New Zealand: Scientists discover rare baby ghost shark

  • Published
A newly-hatched deepwater ghost shark discovered by a team of scientists off the coast of New Zealand's South IslandImage source, Brit Finucci
Image caption,
A newly-hatched deepwater ghost shark discovered by a team of scientists off the coast of New Zealand's South Island

New Zealand scientists have discovered a rare baby ghost shark, a little-known species of fish that lives in the shadowy depths of the ocean.

Ghost sharks - also known as chimaera - are rarely spotted, and sightings of their young are even more uncommon.

The newly-hatched shark was collected at a depth of about 1.2km (0.7 miles) underwater near the South Island.

Scientists say the find deepens understanding of the juvenile stage of the species.

Calling it a "neat find", Dr Brit Finucci, a member of the team, said the discovery was made by accident while conducting a research trawl of underwater populations.

"Deep water species are generally hard to find, and like ghost sharks in particular, they tend to be quite cryptic," she told the BBC. "So we just don't see them very often."

The scientists from the National Institute of Water and Atmospheric Research believe the baby shark had recently hatched as its belly was still full of egg yolk.

The embryos of ghost sharks develop in egg capsules laid on the sea floor, and they feed off a yolk until they are ready to hatch.

Image source, Brit Finucci
Image caption,
An example of what ghost shark egg capsules look like

Dr Finucci said young ghost sharks can exhibit different characteristics from their adult versions, which makes the discovery more significant.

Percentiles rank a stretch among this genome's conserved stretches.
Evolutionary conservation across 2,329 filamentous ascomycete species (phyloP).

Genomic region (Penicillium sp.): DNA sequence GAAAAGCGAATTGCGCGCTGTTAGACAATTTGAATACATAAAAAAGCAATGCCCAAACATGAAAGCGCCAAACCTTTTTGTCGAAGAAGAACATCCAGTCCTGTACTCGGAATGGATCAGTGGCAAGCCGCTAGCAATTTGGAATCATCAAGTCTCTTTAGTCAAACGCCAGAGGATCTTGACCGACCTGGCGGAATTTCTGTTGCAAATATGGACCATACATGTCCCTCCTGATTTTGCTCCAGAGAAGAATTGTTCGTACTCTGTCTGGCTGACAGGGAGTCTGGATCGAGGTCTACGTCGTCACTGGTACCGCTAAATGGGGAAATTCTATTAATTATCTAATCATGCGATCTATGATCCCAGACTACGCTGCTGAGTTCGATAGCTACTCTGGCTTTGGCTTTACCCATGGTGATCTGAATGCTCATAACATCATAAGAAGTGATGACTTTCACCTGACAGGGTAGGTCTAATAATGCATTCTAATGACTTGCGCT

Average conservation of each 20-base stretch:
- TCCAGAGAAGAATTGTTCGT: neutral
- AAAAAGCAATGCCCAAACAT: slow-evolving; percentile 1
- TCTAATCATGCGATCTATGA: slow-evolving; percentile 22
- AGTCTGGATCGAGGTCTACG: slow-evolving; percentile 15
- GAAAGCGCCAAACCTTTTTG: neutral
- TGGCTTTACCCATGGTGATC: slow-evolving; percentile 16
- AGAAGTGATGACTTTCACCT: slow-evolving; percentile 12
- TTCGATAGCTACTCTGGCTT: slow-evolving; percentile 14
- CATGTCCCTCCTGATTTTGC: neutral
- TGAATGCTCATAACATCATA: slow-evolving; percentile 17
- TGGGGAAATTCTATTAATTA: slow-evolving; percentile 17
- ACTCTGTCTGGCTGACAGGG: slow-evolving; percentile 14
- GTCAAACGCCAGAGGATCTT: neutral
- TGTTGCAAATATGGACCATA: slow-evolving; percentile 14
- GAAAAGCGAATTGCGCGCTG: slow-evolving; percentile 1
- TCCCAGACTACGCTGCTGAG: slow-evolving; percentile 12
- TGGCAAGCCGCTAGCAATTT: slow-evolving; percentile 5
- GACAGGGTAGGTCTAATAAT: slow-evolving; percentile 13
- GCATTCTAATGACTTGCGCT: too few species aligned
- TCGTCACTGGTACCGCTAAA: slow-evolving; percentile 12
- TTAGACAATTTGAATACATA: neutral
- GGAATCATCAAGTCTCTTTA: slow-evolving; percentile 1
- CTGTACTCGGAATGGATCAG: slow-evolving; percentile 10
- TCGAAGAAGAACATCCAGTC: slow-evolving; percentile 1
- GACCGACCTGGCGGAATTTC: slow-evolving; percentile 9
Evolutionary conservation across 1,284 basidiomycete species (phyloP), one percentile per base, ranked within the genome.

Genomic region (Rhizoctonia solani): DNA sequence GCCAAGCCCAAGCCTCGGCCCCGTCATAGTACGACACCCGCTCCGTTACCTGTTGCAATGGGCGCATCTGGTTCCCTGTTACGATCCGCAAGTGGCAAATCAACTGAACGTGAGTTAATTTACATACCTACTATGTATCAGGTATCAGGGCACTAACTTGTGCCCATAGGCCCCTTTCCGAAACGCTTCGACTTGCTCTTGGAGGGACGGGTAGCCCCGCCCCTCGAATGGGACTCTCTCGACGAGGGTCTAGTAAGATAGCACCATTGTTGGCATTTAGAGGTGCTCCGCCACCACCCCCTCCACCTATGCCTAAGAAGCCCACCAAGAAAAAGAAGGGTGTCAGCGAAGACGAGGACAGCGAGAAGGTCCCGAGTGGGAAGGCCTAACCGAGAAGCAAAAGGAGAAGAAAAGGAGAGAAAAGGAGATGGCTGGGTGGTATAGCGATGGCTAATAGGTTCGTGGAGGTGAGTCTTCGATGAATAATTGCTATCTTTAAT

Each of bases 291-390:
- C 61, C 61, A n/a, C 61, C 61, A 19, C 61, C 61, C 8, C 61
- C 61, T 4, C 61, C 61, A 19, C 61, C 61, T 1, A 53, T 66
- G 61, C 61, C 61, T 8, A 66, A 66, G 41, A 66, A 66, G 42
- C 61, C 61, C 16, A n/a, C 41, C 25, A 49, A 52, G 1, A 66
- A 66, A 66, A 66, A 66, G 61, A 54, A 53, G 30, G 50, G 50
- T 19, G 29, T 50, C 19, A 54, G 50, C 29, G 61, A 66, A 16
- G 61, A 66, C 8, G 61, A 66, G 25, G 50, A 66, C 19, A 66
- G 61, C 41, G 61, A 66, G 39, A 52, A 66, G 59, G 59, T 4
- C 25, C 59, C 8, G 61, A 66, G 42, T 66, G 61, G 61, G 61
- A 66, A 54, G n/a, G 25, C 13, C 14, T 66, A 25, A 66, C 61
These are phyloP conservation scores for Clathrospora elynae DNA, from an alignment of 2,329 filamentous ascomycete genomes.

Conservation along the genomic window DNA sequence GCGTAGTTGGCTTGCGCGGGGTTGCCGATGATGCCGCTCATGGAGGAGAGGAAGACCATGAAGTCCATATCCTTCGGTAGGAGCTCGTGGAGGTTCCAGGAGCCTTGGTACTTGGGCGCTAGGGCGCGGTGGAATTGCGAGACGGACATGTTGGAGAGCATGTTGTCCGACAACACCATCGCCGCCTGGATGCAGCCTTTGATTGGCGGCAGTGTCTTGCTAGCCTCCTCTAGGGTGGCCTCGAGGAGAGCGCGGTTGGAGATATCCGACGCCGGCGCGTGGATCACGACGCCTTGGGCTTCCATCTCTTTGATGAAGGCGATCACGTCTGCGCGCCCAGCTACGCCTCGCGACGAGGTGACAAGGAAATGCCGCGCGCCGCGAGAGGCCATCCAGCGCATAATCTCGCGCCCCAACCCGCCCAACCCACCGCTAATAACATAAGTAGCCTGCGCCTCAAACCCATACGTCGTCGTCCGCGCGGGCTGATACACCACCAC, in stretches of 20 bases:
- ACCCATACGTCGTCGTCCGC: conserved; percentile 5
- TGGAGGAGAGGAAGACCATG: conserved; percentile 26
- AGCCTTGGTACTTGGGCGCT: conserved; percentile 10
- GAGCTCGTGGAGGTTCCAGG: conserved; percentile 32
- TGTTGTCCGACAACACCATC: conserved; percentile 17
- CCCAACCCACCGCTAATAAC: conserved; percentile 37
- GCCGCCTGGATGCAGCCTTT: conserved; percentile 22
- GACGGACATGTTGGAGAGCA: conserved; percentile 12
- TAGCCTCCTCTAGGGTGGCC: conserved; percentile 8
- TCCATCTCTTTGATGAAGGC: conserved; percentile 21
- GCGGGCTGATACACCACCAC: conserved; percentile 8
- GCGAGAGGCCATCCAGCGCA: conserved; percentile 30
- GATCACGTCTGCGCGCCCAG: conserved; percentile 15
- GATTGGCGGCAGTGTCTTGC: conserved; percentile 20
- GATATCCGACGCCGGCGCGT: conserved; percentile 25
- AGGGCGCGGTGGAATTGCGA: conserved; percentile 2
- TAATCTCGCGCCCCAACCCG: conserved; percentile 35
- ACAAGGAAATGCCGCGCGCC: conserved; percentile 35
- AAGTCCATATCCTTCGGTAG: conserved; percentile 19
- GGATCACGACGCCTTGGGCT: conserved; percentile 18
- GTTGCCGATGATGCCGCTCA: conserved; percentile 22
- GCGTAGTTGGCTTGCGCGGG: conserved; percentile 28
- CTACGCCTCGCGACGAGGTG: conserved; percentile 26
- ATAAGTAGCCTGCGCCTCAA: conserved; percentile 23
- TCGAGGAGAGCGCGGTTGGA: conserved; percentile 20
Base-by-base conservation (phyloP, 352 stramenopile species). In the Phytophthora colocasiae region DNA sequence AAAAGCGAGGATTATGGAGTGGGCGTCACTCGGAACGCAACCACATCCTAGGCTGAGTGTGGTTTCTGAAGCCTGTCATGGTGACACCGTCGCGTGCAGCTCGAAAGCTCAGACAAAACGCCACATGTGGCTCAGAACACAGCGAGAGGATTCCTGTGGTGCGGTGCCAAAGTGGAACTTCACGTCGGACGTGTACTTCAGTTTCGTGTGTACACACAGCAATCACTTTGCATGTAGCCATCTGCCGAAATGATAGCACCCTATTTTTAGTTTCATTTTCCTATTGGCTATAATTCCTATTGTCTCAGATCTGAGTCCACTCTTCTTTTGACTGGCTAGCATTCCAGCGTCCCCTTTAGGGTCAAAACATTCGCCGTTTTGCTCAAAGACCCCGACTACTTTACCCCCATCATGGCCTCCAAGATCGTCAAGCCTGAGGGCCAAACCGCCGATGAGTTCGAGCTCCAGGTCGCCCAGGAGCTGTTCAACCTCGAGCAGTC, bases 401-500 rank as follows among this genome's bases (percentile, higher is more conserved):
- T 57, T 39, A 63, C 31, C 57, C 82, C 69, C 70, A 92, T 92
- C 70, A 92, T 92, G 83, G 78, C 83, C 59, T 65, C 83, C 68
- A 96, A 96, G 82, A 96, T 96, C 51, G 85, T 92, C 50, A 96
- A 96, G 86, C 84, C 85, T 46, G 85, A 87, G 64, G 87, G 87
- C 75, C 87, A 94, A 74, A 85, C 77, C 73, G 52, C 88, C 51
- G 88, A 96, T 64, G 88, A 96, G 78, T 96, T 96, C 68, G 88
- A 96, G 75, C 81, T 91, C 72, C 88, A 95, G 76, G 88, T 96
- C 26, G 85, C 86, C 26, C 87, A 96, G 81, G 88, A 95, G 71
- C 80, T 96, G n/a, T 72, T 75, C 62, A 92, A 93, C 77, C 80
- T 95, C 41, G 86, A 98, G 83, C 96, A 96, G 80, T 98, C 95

"Juveniles can live in very different habitats, … they can have different diets, they can even look very different from adults.

"Coming across the juvenile helps us better understand the biology and some of the ecology of the species," she said.

Dr Finucci said their first step would be to find out the baby shark's species.

"We'll take a little tissue sample and random genetics," she said. "Then we'll do a whole bunch of morphometrics or body measurements as well, which will also help us assess what species we're looking at."

Ghost sharks are not actual sharks, but a species of fish closely related to sharks and rays. They are cartilaginous - meaning their skeletons are primarily composed of cartilage - which gives them an eerie, ethereal quality.

Most species of ghost shark inhabit the deep sea, although a handful of species prefer to live in shallow coastal waters.

Reporting by Zubaidah Abdul Jalil.

You may also be interested in:

Media caption,

Almost every day for 40 years, expert diver Jim Abernethy has been swimming with sharks in the Bahamas